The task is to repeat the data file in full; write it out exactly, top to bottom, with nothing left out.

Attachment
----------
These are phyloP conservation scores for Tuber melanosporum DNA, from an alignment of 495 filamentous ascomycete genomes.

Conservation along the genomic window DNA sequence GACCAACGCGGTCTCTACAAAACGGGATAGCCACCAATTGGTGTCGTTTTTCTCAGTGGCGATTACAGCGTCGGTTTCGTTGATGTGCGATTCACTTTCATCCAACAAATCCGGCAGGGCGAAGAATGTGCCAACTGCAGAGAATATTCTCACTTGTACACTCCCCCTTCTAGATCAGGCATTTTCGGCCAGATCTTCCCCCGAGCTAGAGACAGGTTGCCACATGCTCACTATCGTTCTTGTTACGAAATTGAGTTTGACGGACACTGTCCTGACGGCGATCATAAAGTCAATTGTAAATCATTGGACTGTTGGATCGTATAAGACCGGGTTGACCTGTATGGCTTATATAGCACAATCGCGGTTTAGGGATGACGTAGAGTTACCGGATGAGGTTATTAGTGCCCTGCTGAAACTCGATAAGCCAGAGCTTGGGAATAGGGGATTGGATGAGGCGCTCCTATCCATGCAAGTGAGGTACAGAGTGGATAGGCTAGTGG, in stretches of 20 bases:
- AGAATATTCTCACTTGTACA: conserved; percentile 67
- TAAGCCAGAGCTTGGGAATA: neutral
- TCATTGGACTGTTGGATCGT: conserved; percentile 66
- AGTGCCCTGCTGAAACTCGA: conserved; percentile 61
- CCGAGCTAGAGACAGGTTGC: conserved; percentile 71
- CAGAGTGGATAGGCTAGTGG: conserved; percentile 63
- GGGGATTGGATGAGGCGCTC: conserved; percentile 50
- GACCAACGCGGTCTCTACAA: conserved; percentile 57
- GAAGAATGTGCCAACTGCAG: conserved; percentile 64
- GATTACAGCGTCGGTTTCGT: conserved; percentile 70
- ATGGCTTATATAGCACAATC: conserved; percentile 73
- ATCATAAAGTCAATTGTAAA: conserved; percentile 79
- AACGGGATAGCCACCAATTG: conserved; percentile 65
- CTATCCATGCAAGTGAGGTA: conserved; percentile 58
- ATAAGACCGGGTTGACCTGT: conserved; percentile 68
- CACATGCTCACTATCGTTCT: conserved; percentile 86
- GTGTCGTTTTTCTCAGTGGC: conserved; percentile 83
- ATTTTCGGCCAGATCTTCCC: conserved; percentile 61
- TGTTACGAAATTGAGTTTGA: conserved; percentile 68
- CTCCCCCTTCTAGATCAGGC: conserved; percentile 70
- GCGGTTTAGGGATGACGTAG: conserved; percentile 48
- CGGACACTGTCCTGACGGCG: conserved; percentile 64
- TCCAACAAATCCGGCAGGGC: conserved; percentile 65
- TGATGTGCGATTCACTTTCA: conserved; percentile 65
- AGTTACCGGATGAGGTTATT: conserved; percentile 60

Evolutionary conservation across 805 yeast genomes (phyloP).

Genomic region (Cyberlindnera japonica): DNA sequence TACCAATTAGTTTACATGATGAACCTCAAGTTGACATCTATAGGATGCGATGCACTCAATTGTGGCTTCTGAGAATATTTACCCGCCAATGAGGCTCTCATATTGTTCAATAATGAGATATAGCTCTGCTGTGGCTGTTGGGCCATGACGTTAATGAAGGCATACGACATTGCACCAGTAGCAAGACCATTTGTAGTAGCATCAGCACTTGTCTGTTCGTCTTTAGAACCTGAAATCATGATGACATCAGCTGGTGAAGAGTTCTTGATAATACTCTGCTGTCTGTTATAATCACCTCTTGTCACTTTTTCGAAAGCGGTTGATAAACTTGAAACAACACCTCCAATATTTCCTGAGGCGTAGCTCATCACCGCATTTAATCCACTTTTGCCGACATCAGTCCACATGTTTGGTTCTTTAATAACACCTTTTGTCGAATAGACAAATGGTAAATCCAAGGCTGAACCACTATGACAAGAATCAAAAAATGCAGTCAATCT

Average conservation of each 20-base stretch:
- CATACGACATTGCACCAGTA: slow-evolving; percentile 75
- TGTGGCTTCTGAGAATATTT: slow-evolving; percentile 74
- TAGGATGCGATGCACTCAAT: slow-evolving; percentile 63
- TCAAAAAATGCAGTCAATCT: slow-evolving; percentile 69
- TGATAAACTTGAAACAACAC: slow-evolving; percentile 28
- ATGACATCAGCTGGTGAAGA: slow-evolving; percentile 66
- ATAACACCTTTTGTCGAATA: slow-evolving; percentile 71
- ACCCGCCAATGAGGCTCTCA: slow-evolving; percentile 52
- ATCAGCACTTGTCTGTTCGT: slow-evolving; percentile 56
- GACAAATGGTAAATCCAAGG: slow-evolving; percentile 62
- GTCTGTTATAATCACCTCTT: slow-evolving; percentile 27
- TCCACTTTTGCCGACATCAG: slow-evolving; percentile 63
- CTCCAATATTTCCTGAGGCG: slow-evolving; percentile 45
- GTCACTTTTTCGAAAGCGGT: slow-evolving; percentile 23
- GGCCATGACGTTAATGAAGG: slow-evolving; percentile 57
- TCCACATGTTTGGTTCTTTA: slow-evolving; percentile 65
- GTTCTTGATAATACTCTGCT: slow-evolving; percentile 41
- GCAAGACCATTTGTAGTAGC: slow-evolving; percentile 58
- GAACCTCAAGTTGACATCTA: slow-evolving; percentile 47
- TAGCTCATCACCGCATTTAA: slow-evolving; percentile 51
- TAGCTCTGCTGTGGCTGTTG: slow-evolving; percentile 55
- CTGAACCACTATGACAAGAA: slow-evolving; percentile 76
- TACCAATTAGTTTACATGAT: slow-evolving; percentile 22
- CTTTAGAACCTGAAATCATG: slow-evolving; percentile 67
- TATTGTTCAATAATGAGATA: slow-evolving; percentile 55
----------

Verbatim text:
These are phyloP conservation scores for Tuber melanosporum DNA, from an alignment of 495 filamentous ascomycete genomes.

Conservation along the genomic window DNA sequence GACCAACGCGGTCTCTACAAAACGGGATAGCCACCAATTGGTGTCGTTTTTCTCAGTGGCGATTACAGCGTCGGTTTCGTTGATGTGCGATTCACTTTCATCCAACAAATCCGGCAGGGCGAAGAATGTGCCAACTGCAGAGAATATTCTCACTTGTACACTCCCCCTTCTAGATCAGGCATTTTCGGCCAGATCTTCCCCCGAGCTAGAGACAGGTTGCCACATGCTCACTATCGTTCTTGTTACGAAATTGAGTTTGACGGACACTGTCCTGACGGCGATCATAAAGTCAATTGTAAATCATTGGACTGTTGGATCGTATAAGACCGGGTTGACCTGTATGGCTTATATAGCACAATCGCGGTTTAGGGATGACGTAGAGTTACCGGATGAGGTTATTAGTGCCCTGCTGAAACTCGATAAGCCAGAGCTTGGGAATAGGGGATTGGATGAGGCGCTCCTATCCATGCAAGTGAGGTACAGAGTGGATAGGCTAGTGG, in stretches of 20 bases:
- AGAATATTCTCACTTGTACA: conserved; percentile 67
- TAAGCCAGAGCTTGGGAATA: neutral
- TCATTGGACTGTTGGATCGT: conserved; percentile 66
- AGTGCCCTGCTGAAACTCGA: conserved; percentile 61
- CCGAGCTAGAGACAGGTTGC: conserved; percentile 71
- CAGAGTGGATAGGCTAGTGG: conserved; percentile 63
- GGGGATTGGATGAGGCGCTC: conserved; percentile 50
- GACCAACGCGGTCTCTACAA: conserved; percentile 57
- GAAGAATGTGCCAACTGCAG: conserved; percentile 64
- GATTACAGCGTCGGTTTCGT: conserved; percentile 70
- ATGGCTTATATAGCACAATC: conserved; percentile 73
- ATCATAAAGTCAATTGTAAA: conserved; percentile 79
- AACGGGATAGCCACCAATTG: conserved; percentile 65
- CTATCCATGCAAGTGAGGTA: conserved; percentile 58
- ATAAGACCGGGTTGACCTGT: conserved; percentile 68
- CACATGCTCACTATCGTTCT: conserved; percentile 86
- GTGTCGTTTTTCTCAGTGGC: conserved; percentile 83
- ATTTTCGGCCAGATCTTCCC: conserved; percentile 61
- TGTTACGAAATTGAGTTTGA: conserved; percentile 68
- CTCCCCCTTCTAGATCAGGC: conserved; percentile 70
- GCGGTTTAGGGATGACGTAG: conserved; percentile 48
- CGGACACTGTCCTGACGGCG: conserved; percentile 64
- TCCAACAAATCCGGCAGGGC: conserved; percentile 65
- TGATGTGCGATTCACTTTCA: conserved; percentile 65
- AGTTACCGGATGAGGTTATT: conserved; percentile 60

Evolutionary conservation across 805 yeast genomes (phyloP).

Genomic region (Cyberlindnera japonica): DNA sequence TACCAATTAGTTTACATGATGAACCTCAAGTTGACATCTATAGGATGCGATGCACTCAATTGTGGCTTCTGAGAATATTTACCCGCCAATGAGGCTCTCATATTGTTCAATAATGAGATATAGCTCTGCTGTGGCTGTTGGGCCATGACGTTAATGAAGGCATACGACATTGCACCAGTAGCAAGACCATTTGTAGTAGCATCAGCACTTGTCTGTTCGTCTTTAGAACCTGAAATCATGATGACATCAGCTGGTGAAGAGTTCTTGATAATACTCTGCTGTCTGTTATAATCACCTCTTGTCACTTTTTCGAAAGCGGTTGATAAACTTGAAACAACACCTCCAATATTTCCTGAGGCGTAGCTCATCACCGCATTTAATCCACTTTTGCCGACATCAGTCCACATGTTTGGTTCTTTAATAACACCTTTTGTCGAATAGACAAATGGTAAATCCAAGGCTGAACCACTATGACAAGAATCAAAAAATGCAGTCAATCT

Average conservation of each 20-base stretch:
- CATACGACATTGCACCAGTA: slow-evolving; percentile 75
- TGTGGCTTCTGAGAATATTT: slow-evolving; percentile 74
- TAGGATGCGATGCACTCAAT: slow-evolving; percentile 63
- TCAAAAAATGCAGTCAATCT: slow-evolving; percentile 69
- TGATAAACTTGAAACAACAC: slow-evolving; percentile 28
- ATGACATCAGCTGGTGAAGA: slow-evolving; percentile 66
- ATAACACCTTTTGTCGAATA: slow-evolving; percentile 71
- ACCCGCCAATGAGGCTCTCA: slow-evolving; percentile 52
- ATCAGCACTTGTCTGTTCGT: slow-evolving; percentile 56
- GACAAATGGTAAATCCAAGG: slow-evolving; percentile 62
- GTCTGTTATAATCACCTCTT: slow-evolving; percentile 27
- TCCACTTTTGCCGACATCAG: slow-evolving; percentile 63
- CTCCAATATTTCCTGAGGCG: slow-evolving; percentile 45
- GTCACTTTTTCGAAAGCGGT: slow-evolving; percentile 23
- GGCCATGACGTTAATGAAGG: slow-evolving; percentile 57
- TCCACATGTTTGGTTCTTTA: slow-evolving; percentile 65
- GTTCTTGATAATACTCTGCT: slow-evolving; percentile 41
- GCAAGACCATTTGTAGTAGC: slow-evolving; percentile 58
- GAACCTCAAGTTGACATCTA: slow-evolving; percentile 47
- TAGCTCATCACCGCATTTAA: slow-evolving; percentile 51
- TAGCTCTGCTGTGGCTGTTG: slow-evolving; percentile 55
- CTGAACCACTATGACAAGAA: slow-evolving; percentile 76
- TACCAATTAGTTTACATGAT: slow-evolving; percentile 22
- CTTTAGAACCTGAAATCATG: slow-evolving; percentile 67
- TATTGTTCAATAATGAGATA: slow-evolving; percentile 55